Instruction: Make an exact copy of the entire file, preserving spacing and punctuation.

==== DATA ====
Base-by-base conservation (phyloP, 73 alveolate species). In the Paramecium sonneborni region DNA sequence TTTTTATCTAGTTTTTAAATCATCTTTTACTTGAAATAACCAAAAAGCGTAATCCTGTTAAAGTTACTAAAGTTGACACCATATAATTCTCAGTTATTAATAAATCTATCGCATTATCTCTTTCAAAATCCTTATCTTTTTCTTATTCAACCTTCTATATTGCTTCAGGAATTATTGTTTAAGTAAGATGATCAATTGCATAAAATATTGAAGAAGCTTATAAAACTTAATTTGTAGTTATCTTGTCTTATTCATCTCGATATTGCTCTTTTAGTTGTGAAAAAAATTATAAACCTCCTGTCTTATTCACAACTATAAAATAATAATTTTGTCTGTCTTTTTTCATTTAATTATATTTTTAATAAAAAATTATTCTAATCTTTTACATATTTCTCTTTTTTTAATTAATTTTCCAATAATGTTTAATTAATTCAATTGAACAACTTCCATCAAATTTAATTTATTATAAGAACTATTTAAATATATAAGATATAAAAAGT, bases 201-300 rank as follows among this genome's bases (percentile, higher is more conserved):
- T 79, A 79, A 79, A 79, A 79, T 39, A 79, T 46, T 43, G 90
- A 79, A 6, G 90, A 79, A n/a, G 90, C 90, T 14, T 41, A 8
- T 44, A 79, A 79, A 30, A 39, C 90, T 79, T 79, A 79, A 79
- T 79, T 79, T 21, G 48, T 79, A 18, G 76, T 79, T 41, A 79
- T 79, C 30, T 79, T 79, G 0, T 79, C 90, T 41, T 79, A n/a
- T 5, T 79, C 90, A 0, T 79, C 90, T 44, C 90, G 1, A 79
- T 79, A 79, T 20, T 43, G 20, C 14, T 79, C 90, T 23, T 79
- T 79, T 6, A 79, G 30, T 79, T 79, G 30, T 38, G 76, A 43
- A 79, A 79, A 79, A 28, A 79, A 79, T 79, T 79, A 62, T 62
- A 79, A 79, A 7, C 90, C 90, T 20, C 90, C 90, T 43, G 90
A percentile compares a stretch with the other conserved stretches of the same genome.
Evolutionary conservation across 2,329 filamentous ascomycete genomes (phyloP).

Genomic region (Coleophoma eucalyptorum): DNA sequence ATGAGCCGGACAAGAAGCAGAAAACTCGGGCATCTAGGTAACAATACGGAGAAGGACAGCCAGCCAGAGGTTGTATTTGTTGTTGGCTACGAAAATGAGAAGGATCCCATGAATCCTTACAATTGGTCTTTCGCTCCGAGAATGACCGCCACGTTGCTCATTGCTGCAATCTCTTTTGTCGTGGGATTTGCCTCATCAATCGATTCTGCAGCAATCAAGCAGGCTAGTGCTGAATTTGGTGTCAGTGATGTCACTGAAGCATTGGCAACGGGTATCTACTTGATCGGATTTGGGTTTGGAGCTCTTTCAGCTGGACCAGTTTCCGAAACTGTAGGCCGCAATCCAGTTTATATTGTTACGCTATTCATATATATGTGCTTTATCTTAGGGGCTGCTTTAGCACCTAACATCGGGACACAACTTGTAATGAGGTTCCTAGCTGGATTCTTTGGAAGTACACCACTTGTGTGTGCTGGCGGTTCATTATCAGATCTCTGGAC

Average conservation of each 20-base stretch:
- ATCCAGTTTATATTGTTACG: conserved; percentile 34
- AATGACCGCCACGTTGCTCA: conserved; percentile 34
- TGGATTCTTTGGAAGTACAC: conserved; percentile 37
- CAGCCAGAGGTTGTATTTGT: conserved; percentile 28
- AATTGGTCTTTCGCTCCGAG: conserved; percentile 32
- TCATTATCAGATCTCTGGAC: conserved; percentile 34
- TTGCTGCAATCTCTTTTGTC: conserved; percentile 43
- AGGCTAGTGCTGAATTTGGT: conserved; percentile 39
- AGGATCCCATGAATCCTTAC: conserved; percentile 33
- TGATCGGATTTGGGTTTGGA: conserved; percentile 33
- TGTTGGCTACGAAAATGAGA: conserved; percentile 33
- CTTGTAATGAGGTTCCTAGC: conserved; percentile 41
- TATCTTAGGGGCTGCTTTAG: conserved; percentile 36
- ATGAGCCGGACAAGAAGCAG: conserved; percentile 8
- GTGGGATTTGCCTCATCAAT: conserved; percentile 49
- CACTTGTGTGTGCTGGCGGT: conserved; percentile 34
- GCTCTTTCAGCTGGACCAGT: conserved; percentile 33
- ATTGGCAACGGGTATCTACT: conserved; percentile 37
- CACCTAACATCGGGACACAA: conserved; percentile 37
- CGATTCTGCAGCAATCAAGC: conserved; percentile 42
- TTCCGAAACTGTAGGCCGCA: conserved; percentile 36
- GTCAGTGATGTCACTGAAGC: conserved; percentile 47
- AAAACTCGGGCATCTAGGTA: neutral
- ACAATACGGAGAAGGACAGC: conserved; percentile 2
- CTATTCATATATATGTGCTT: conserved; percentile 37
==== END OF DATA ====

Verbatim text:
Base-by-base conservation (phyloP, 73 alveolate species). In the Paramecium sonneborni region DNA sequence TTTTTATCTAGTTTTTAAATCATCTTTTACTTGAAATAACCAAAAAGCGTAATCCTGTTAAAGTTACTAAAGTTGACACCATATAATTCTCAGTTATTAATAAATCTATCGCATTATCTCTTTCAAAATCCTTATCTTTTTCTTATTCAACCTTCTATATTGCTTCAGGAATTATTGTTTAAGTAAGATGATCAATTGCATAAAATATTGAAGAAGCTTATAAAACTTAATTTGTAGTTATCTTGTCTTATTCATCTCGATATTGCTCTTTTAGTTGTGAAAAAAATTATAAACCTCCTGTCTTATTCACAACTATAAAATAATAATTTTGTCTGTCTTTTTTCATTTAATTATATTTTTAATAAAAAATTATTCTAATCTTTTACATATTTCTCTTTTTTTAATTAATTTTCCAATAATGTTTAATTAATTCAATTGAACAACTTCCATCAAATTTAATTTATTATAAGAACTATTTAAATATATAAGATATAAAAAGT, bases 201-300 rank as follows among this genome's bases (percentile, higher is more conserved):
- T 79, A 79, A 79, A 79, A 79, T 39, A 79, T 46, T 43, G 90
- A 79, A 6, G 90, A 79, A n/a, G 90, C 90, T 14, T 41, A 8
- T 44, A 79, A 79, A 30, A 39, C 90, T 79, T 79, A 79, A 79
- T 79, T 79, T 21, G 48, T 79, A 18, G 76, T 79, T 41, A 79
- T 79, C 30, T 79, T 79, G 0, T 79, C 90, T 41, T 79, A n/a
- T 5, T 79, C 90, A 0, T 79, C 90, T 44, C 90, G 1, A 79
- T 79, A 79, T 20, T 43, G 20, C 14, T 79, C 90, T 23, T 79
- T 79, T 6, A 79, G 30, T 79, T 79, G 30, T 38, G 76, A 43
- A 79, A 79, A 79, A 28, A 79, A 79, T 79, T 79, A 62, T 62
- A 79, A 79, A 7, C 90, C 90, T 20, C 90, C 90, T 43, G 90
A percentile compares a stretch with the other conserved stretches of the same genome.
Evolutionary conservation across 2,329 filamentous ascomycete genomes (phyloP).

Genomic region (Coleophoma eucalyptorum): DNA sequence ATGAGCCGGACAAGAAGCAGAAAACTCGGGCATCTAGGTAACAATACGGAGAAGGACAGCCAGCCAGAGGTTGTATTTGTTGTTGGCTACGAAAATGAGAAGGATCCCATGAATCCTTACAATTGGTCTTTCGCTCCGAGAATGACCGCCACGTTGCTCATTGCTGCAATCTCTTTTGTCGTGGGATTTGCCTCATCAATCGATTCTGCAGCAATCAAGCAGGCTAGTGCTGAATTTGGTGTCAGTGATGTCACTGAAGCATTGGCAACGGGTATCTACTTGATCGGATTTGGGTTTGGAGCTCTTTCAGCTGGACCAGTTTCCGAAACTGTAGGCCGCAATCCAGTTTATATTGTTACGCTATTCATATATATGTGCTTTATCTTAGGGGCTGCTTTAGCACCTAACATCGGGACACAACTTGTAATGAGGTTCCTAGCTGGATTCTTTGGAAGTACACCACTTGTGTGTGCTGGCGGTTCATTATCAGATCTCTGGAC

Average conservation of each 20-base stretch:
- ATCCAGTTTATATTGTTACG: conserved; percentile 34
- AATGACCGCCACGTTGCTCA: conserved; percentile 34
- TGGATTCTTTGGAAGTACAC: conserved; percentile 37
- CAGCCAGAGGTTGTATTTGT: conserved; percentile 28
- AATTGGTCTTTCGCTCCGAG: conserved; percentile 32
- TCATTATCAGATCTCTGGAC: conserved; percentile 34
- TTGCTGCAATCTCTTTTGTC: conserved; percentile 43
- AGGCTAGTGCTGAATTTGGT: conserved; percentile 39
- AGGATCCCATGAATCCTTAC: conserved; percentile 33
- TGATCGGATTTGGGTTTGGA: conserved; percentile 33
- TGTTGGCTACGAAAATGAGA: conserved; percentile 33
- CTTGTAATGAGGTTCCTAGC: conserved; percentile 41
- TATCTTAGGGGCTGCTTTAG: conserved; percentile 36
- ATGAGCCGGACAAGAAGCAG: conserved; percentile 8
- GTGGGATTTGCCTCATCAAT: conserved; percentile 49
- CACTTGTGTGTGCTGGCGGT: conserved; percentile 34
- GCTCTTTCAGCTGGACCAGT: conserved; percentile 33
- ATTGGCAACGGGTATCTACT: conserved; percentile 37
- CACCTAACATCGGGACACAA: conserved; percentile 37
- CGATTCTGCAGCAATCAAGC: conserved; percentile 42
- TTCCGAAACTGTAGGCCGCA: conserved; percentile 36
- GTCAGTGATGTCACTGAAGC: conserved; percentile 47
- AAAACTCGGGCATCTAGGTA: neutral
- ACAATACGGAGAAGGACAGC: conserved; percentile 2
- CTATTCATATATATGTGCTT: conserved; percentile 37